Algeria uncovered the largest new oil field in the country in more than 20 years, officials announced last month.
Sonatrach “discovered a new oilfield with around 1.3 billion barrels in the Amguid Messaoud basin in the north central part of Algeria”, Energy Minister Youcef Yousfi said October 26th.
The site is around one hundred kilometres from Hassi Messaoud, Algeria’s biggest oilfield. The minister said it would be developed over the next three or four years.
This new discovery has rekindled the debate between the Algerian political classes and economists over the economy’s almost total reliance on income from the oil industry.
Rachid Mouni, an Algeria Green Alliance MP, said that the dependence on oil revenues “gives a false impression of the national economy. Economic and financial indicators show Algeria to be in a comfortable position, whereas the reality is quite different, with the economy still vulnerable.”
That vulnerability was clear from the figures issued November 7th by the chairman and managing director of the Algerian export insurance and guarantee company CAGEX, Djilali Tariket.
He said annual receipts from Algerian exports excluding oil and gas were “estimated at just two billion dollars”.
Meanwhile, Mohamed Djemai, an MP for the FLN, suggested taking advantage of the country’s comfortable financial situation resulting from high oil prices to diversify sources of income.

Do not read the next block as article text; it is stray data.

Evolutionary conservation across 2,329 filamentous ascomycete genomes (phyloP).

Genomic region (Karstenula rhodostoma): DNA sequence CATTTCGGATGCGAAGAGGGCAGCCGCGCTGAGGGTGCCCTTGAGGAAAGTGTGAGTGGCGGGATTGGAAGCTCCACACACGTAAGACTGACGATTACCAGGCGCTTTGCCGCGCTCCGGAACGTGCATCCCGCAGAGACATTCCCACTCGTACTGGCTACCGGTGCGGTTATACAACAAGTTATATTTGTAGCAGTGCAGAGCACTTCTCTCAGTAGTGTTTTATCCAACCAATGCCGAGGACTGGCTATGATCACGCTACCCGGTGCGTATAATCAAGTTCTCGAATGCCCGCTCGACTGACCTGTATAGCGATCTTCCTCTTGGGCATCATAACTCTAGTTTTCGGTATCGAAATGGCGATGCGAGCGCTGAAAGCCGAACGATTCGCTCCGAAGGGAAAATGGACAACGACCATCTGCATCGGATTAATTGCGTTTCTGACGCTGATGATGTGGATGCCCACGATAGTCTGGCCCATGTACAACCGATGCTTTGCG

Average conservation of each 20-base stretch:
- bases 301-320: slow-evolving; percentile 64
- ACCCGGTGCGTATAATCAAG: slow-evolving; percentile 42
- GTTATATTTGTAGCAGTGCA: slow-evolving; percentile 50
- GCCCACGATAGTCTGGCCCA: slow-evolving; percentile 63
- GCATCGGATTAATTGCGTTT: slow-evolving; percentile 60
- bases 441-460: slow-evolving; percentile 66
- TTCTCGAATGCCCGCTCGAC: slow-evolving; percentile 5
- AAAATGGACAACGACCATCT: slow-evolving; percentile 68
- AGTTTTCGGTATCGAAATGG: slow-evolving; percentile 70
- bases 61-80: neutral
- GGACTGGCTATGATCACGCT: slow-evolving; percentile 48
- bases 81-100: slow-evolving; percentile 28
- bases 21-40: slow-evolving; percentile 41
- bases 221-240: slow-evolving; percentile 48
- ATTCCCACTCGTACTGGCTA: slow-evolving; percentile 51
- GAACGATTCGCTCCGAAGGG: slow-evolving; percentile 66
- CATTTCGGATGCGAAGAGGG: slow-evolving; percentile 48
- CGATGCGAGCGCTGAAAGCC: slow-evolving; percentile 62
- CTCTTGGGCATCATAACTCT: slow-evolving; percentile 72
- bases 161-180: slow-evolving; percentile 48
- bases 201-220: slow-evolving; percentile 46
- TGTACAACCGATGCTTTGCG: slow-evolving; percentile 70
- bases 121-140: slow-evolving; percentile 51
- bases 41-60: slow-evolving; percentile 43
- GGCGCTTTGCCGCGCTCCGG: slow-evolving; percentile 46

He suggested “providing material and moral support for investors, whilst focusing on the creation of SMEs to stop unemployment in its tracks, to encourage industrial subcontracting, and to train a qualified workforce able to undertake the various development programmes”.
According to experts, Algeria should reduce its oil production in order to conserve its reserves for future generations.
One expert and former energy minister, Nordine Ait-Laoussine, said on November 6th that Algeria “owes it to itself to exploit shale gas to continue to export its target quantities of natural gas”.
“It must choose one or the other. If we do not start to exploit shale gas, then we must start to reduce export capacities to ensure our children can have natural gas,” he pointed out in a statement to APS.
In 2013, Algeria gave the green light for shale gas extraction following an amendment to the law on hydrocarbons.
Algeria has reserves estimated at 600 trillion cubic metres of shale gas. That figure, if confirmed, would be four times Algeria’s current conventional reserves.
Ali Hached, an advisor to the energy minister, claimed that peak oil was “a myth and doesn’t exist”.
“Peak oil does not exist, we shall continue to have it for the next 50 years,” the advisor asserted.
He went on to deny a decline in deposits, stating that Algeria’s reserves were on the whole sufficient to meet its long-term requirements.
“Algeria needs to rebuild a national consensus on energy which will unify Algerians’ views on how to develop this strategic sector, which generates nearly 98% of the country’s revenue,” according to Mohand Amokrane Cherifi, a member of the presidential body of Front of Socialist Forces (FFS).
That consensus, according to Cherifi, must result in “transparent management of this sector, which must make public all the information about the Sonatrach group’s share in the planned production”.